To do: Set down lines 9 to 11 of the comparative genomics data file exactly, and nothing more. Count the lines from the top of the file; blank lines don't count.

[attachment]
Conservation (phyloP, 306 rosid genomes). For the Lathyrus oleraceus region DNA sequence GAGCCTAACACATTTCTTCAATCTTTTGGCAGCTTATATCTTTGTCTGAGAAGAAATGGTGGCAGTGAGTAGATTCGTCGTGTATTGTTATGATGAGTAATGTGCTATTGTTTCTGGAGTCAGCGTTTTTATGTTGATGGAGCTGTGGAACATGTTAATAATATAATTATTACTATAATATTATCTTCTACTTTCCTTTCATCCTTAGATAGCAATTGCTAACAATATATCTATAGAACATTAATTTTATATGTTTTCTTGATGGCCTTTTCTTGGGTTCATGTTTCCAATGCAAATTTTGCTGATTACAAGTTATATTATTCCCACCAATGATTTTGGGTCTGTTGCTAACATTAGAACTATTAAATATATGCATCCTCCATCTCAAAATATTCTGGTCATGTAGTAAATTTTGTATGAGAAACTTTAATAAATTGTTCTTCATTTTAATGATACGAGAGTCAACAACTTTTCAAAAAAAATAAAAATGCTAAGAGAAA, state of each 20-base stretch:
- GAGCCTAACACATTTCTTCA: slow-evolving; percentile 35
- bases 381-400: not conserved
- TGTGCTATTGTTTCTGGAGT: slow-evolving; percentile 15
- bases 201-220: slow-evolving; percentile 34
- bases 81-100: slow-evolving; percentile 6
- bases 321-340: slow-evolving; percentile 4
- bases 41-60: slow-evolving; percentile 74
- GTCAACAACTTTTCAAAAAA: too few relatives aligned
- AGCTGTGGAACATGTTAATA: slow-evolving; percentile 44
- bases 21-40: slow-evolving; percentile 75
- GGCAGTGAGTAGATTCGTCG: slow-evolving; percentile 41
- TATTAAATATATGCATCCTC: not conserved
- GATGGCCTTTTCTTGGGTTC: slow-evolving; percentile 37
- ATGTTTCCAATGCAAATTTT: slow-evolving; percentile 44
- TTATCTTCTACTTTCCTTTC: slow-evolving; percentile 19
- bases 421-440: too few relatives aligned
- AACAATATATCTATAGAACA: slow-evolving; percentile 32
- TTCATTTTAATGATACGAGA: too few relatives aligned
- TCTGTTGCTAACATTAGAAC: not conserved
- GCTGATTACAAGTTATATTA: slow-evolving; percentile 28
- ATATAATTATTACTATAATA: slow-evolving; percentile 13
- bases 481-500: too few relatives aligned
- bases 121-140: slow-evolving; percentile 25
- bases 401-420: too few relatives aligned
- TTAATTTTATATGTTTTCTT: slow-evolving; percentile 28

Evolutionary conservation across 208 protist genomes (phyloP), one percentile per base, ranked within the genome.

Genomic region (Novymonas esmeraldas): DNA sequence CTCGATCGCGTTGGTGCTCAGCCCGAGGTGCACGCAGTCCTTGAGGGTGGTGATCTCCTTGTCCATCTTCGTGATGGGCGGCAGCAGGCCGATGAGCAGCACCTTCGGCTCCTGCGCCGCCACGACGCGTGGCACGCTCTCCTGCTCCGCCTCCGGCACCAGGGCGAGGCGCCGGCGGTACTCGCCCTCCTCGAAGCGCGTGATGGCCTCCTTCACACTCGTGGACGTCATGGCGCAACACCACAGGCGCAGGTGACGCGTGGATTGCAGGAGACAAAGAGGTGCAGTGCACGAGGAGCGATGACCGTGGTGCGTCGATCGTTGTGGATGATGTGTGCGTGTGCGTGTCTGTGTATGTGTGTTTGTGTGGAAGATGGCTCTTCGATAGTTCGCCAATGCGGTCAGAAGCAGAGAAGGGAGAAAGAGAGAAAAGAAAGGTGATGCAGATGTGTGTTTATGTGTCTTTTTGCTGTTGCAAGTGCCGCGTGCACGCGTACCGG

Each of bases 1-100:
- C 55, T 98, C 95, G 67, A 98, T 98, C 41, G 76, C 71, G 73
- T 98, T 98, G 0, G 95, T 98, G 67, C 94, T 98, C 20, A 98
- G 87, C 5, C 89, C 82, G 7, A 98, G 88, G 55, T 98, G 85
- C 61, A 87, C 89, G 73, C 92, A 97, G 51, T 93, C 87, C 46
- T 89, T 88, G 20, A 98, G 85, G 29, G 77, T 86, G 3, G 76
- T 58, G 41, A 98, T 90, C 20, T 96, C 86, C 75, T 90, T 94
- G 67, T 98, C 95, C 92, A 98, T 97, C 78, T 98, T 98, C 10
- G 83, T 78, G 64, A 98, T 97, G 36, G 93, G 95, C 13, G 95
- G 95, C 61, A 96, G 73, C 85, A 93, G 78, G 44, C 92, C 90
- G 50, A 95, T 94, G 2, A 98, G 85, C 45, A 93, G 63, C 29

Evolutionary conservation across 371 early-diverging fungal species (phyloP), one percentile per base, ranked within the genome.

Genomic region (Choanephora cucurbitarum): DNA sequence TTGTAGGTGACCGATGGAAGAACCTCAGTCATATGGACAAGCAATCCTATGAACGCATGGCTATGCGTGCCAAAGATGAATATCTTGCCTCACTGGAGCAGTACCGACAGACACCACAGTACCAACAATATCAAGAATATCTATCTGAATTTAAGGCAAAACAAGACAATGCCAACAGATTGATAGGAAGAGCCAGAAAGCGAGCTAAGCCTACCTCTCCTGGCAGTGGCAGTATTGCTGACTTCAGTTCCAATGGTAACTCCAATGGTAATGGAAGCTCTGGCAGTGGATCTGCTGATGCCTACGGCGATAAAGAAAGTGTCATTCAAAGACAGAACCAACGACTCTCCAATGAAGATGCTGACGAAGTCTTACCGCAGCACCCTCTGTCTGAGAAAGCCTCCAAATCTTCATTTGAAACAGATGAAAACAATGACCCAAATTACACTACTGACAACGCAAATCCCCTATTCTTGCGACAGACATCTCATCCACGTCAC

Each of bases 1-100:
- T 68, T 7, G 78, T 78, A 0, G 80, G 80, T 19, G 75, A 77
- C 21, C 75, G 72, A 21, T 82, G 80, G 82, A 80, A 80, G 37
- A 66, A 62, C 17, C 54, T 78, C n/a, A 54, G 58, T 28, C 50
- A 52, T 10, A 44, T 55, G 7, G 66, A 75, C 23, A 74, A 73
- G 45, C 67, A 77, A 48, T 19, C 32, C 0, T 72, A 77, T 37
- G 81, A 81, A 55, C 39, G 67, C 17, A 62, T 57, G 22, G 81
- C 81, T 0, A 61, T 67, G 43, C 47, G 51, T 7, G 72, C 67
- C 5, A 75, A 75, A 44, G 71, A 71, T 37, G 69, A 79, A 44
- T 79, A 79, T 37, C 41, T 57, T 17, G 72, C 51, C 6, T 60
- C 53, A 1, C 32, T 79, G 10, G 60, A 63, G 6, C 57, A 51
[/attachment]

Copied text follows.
- GTCAACAACTTTTCAAAAAA: too few relatives aligned
- AGCTGTGGAACATGTTAATA: slow-evolving; percentile 44
- bases 21-40: slow-evolving; percentile 75